“As with all of our sponsors, we have worked with the National Guard to create tailored advertising and marketing programs to meet their specific objectives which in this case was recruitment and retention by targeting our fans and audience through media and stadium assets controlled by the team,” Speight said.

According to the report, the Pentagon has similar arrangements with at least two other teams, but it’s not clear how many teams may actually be involved in the program. Left unstated are whether similar tributes we’ve seen at the Super Bowl in recent years were part of this program or whether they were indeed as “spontaneous” and philanthropic as the league obviously wants us to think they are.

In the grand scheme of things, of course, the expenditures here are an exceedingly infinitesimal part of the Defense Department’s budget. This was also true of the $7,000,000 NASCAR sponsorship by the Army that Minnesota Congresswoman Betty McCollum questioned several years ago, something which actually caused her to get death threats. Additionally, there is some value in having the military spend some money on recruitment and public relations. And, of course, one can hardly fault the N.F.L. for taking the money given the fact that it is also a really good way for teams to boost public relations for themselves and for the league as a whole.

All the same, though, there’s something about this particular program that’s bothersome. The league and the teams pass these tributes off as some spontaneous thing that they are doing out of the goodness of their hearts, when it’s clear that there is at least some pecuniary motive involved here, Granted, there are a lot of things about modern spectator sports that are stage managed, but this seems particularly phony in a very crass sort of way.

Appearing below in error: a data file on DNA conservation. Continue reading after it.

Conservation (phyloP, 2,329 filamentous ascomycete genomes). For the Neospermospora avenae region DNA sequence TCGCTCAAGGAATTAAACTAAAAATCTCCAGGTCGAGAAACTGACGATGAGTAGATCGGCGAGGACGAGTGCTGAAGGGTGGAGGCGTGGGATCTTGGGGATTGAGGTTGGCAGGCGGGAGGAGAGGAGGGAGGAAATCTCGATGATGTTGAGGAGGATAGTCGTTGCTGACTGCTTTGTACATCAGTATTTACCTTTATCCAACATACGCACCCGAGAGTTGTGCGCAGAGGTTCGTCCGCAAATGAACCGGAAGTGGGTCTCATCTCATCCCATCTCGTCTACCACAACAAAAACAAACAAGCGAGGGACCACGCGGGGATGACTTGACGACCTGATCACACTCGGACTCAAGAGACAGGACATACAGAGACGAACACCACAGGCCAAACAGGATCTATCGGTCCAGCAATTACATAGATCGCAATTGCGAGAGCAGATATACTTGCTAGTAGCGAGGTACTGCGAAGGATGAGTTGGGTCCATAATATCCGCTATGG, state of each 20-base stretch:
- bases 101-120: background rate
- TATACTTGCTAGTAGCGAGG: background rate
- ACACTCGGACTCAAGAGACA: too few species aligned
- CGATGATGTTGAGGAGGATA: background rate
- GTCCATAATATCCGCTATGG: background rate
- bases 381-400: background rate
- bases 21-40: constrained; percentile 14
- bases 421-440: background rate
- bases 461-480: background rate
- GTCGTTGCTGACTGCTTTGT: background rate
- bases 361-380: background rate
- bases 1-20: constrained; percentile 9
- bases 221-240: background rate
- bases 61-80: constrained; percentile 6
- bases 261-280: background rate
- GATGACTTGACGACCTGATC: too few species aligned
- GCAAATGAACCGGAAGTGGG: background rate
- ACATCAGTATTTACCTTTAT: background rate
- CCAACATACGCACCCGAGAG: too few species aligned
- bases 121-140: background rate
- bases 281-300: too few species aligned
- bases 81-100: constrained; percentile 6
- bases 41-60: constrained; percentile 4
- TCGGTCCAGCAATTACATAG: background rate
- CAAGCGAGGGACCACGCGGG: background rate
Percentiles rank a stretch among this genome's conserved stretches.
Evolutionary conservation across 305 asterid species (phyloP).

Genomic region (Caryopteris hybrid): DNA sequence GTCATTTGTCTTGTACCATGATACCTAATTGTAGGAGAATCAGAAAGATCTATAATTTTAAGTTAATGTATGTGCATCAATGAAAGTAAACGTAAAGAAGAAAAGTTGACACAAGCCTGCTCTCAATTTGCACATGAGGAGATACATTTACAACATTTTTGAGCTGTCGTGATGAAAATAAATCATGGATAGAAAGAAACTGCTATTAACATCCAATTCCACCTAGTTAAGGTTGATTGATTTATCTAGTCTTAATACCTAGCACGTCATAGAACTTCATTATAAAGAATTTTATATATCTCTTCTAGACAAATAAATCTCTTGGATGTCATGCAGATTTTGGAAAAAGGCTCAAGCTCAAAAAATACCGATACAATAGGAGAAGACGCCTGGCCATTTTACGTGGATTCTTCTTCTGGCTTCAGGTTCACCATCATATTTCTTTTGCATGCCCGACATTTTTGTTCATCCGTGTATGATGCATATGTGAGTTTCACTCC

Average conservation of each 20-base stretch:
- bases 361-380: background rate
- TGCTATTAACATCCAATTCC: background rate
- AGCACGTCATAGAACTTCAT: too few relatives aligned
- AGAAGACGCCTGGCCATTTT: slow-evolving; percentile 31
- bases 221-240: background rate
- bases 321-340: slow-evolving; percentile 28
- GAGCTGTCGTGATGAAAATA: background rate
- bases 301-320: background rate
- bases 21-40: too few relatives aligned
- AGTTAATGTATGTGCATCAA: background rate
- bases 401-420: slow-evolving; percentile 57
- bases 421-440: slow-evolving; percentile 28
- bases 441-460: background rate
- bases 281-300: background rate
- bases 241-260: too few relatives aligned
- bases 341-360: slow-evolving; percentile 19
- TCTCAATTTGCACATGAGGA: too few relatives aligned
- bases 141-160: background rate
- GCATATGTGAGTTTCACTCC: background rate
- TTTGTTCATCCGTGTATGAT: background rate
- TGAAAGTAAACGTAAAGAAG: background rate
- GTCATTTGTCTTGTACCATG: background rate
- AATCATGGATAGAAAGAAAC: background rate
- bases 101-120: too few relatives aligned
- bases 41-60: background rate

FILED UNDER: Congress, Military Affairs, Sports, US Politics, ,
Doug Mataconis
About Doug Mataconis
Doug holds a B.A. in Political Science from Rutgers University and J.D. from George Mason University School of Law. He joined the staff of OTB in May 2010. Before joining OTB, he wrote at Below The BeltwayThe Liberty Papers, and United Liberty Follow Doug on Twitter | Facebook

Comments

  1. Mikey says:

    I don’t disagree at all with buying time at sporting events as a recruiting method, but it should be obvious that’s what it is. When it comes to these things, you’re right, this has always been presented in a way that encourages viewers to infer it’s something nice the teams do rather than a bought-and-paid-for pitch. It just seems kind of slimy.

  2. Tony W says:

    This is but a tiny sliver of the full price of dropping the military draft – you always gotta be recruiting the next crop of cannon fodder. The military has little accountability to the people under our system, it’s just another market force out there lobbying for its own interests – with big business helping every step of the way.

  3. c.red says: